The regular papers are summarized as follows: Specht et al identify factors relating to the acceptance by stakeholders of farms in and on urban buildings in Germany. Cederlöf revisits the agroecology versus industrial agriculture debate through a study of low-carbon urban farming in Cuba. Warner studies the ability and willingness of smallholder farmers to adapt to climate change and trade policy changes in Costa Rica. Wairimu et al use a case study from northern Uganda to examine the interplay between humanitarian services and development policies. Jaffee and Howard analyze similarities and differences among four US fair trade certification programs. Schupp uses national, regional and census tract data to evaluate the location of farmers markets in the US. McIntyre et al expand Poppendieck’s Sweet Charity critique of contemporary food banks through a careful review of the literature. Carson et al conduct a study of vendors and patrons of farmers’ markets in order to determine how information exchanges affect consumer purchasing behavior. Robinson et al examine the ability of mobile food markets to address food security needs in a case study from Syracuse, New York. Tobin et al critically evaluate the ability of pro-poor value chains to enhance the food security of participants in their study of farmers in Peru. Gillespie et al examine the reasons U.S. farmers choose to raise goats for meat production. Berry et al assess the agrarian attitudes of Australians through an innovative quantifiable index.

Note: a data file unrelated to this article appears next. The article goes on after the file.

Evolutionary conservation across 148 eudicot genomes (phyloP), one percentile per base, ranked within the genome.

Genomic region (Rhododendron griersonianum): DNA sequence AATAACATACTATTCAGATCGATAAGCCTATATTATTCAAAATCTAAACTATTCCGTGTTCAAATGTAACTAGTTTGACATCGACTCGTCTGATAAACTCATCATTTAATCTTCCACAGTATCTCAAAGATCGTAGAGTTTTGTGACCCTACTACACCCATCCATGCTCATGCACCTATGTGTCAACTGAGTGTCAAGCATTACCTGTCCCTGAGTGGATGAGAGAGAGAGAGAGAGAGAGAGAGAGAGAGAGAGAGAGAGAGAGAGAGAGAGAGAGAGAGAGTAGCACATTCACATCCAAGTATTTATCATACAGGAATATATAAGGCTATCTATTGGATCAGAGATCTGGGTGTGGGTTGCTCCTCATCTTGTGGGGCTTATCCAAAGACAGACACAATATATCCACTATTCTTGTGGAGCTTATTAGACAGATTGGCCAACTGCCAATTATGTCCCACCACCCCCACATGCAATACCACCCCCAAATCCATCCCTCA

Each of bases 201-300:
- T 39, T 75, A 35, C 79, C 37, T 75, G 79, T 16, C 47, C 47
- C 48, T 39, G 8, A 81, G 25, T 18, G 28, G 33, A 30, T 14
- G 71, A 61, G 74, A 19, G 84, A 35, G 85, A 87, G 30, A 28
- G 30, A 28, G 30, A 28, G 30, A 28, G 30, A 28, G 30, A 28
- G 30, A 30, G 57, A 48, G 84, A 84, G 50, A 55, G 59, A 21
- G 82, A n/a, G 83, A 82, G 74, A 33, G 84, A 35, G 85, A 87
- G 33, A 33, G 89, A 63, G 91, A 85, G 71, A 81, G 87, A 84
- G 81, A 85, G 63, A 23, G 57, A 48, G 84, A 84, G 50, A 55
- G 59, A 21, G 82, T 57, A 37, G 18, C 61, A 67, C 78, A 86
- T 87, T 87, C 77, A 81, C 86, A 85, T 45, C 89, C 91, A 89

The discussion consists of two papers. Mueller, et al provide a critique of a previously published paper examining the empirical relationship between greenhouse gas emissions and organic farming. McGee, the author of the original paper on greenhouse gas emissions, writes a response to the critique. The 2016 AFHVS presidential address, “Decoding diversity in the food system: Wheat and bread in North America,” is by Phil Howard (from Michigan State University). Lincoln Addison (from Memorial University) and Matthew Schnurr (from Dalhousie University) edit a special symposium of papers on the topic of labor, gender and sources of agrarian change.

Accepting rejection with civility and grace